Open Inventor FAQs - General Reference Info


How do I get Open Inventor to do flat shading?

The creaseAngle field of the SoShapeHints node is one factor in whether one gets flat shading or not. The crease angle is the angle between the normals of two adjacent faces. If the angle between the normals is greater the defined creaseAngle then Inventor computes separate normals for each face and the object appears faceted.

  • To get flat shading,
    • Specify a MaterialBinding of PER_FACE (see SoMaterialBinding)
    • Specify one color per face (see SoMaterial, SoVertexProperty)
    • Specify a creaseAngle of zero (see SoShapeHints)
  • To get Gouraud (smooth) shading, set the creaseAngle to pi.

The default crease angle is 0.5.

A material binding of PER_VERTEX_INDEXED allows a different color at each vertex, but shared vertices between faces will have the same color. If the angle between faces is less than the crease angle and Open Inventor is computing the normals, the faces will share the same normal, and the faces will be smooth shaded.

Note the "note" of the Light Model node : A shading model is not explicitly specified: shading is dictated by a combination of

  1. the material specification
  2. the lighting model (Phong by default), and
  3. the normal bindings

How can I change the appearance of a manipulator? For example, I am using an SoHandleBoxDragger in my app and I only want it to scale and translate in the X and Y directions. I also want to get rid of the extruders in the middle of the box. How can I restrict the dragger to the xy direction and also to get rid of the unwanted extruders?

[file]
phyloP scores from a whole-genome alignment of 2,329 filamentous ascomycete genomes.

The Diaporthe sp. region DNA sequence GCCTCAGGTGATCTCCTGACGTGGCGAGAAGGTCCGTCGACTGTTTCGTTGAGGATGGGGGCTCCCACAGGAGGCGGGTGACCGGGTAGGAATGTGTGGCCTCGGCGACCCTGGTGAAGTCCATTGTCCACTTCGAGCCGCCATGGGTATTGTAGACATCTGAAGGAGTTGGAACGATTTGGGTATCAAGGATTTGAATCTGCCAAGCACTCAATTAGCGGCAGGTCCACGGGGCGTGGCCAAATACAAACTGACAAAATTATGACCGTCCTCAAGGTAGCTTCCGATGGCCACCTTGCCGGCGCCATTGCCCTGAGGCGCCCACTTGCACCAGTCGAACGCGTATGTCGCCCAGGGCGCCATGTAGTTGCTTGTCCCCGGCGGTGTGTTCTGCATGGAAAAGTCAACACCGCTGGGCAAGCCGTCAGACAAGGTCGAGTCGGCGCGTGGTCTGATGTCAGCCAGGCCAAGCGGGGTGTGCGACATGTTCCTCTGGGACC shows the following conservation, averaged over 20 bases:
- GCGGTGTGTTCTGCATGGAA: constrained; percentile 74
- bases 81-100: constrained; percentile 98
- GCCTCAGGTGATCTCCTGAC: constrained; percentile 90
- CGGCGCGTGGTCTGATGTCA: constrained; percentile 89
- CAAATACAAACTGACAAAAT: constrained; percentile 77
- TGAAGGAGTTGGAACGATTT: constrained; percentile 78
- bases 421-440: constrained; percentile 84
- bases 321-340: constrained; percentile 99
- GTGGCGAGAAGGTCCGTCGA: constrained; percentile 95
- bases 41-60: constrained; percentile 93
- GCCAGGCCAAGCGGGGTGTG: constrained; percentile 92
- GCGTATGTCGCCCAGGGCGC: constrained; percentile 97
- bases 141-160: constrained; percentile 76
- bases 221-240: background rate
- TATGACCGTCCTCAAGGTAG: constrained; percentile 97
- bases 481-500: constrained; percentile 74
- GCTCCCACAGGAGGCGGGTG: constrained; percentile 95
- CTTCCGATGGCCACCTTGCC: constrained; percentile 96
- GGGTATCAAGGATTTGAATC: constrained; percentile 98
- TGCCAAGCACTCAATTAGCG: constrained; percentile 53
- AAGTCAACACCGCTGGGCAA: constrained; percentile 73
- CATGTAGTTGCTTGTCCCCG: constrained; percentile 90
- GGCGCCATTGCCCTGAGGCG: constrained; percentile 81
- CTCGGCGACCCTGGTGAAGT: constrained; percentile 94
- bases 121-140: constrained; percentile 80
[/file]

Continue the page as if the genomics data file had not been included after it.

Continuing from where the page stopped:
See Customization a Dragger


How do I do a background image? I want a background image to be fixed in a scene with all graphics rendered on top of it. For example, Mona Lisa as a background, with spinning cubes on top.

Starting in Open Inventor 5.0, there is a node, SoImageBackground, that provides a convenient way of rendering an image in the background of the scene. See the Reference Manual for details. An example program is provided in the examples/features directory.


For Large Model Viewing (especially SoSimplify Action), which geometry nodes get decimated by SoDecimator? Which don't?

Some geometry nodes can be decimated, and others can't depending on the algorithm used by the decimator. Here is the list of geometry nodes that can be decimated:

  • SoFaceSet
  • SoIndexedFaceSet
  • SoIndexedNurbsSurface
  • SoIndexedTriangleStripSet
  • SoNurbsSurface
  • SoTriangleStripSet
  • SoVRMLIndexedFaceSet

Here is the list of geometry nodes that cannot be decimated:

  • SoAnnotText3
  • SoAsciiText
  • SoCone
  • SoCube
  • SoCylinder
  • SoIndexedLineSet
  • SoIndexedNurbsCurve
  • SoLineSet
  • SoNurbsCurve
  • SoPointSet
  • SoQuadMesh
  • SoSphere
  • SoText2
  • SoText3
  • SoVRMLBox
  • SoVRMLCone
  • SoVRMLElevationGrid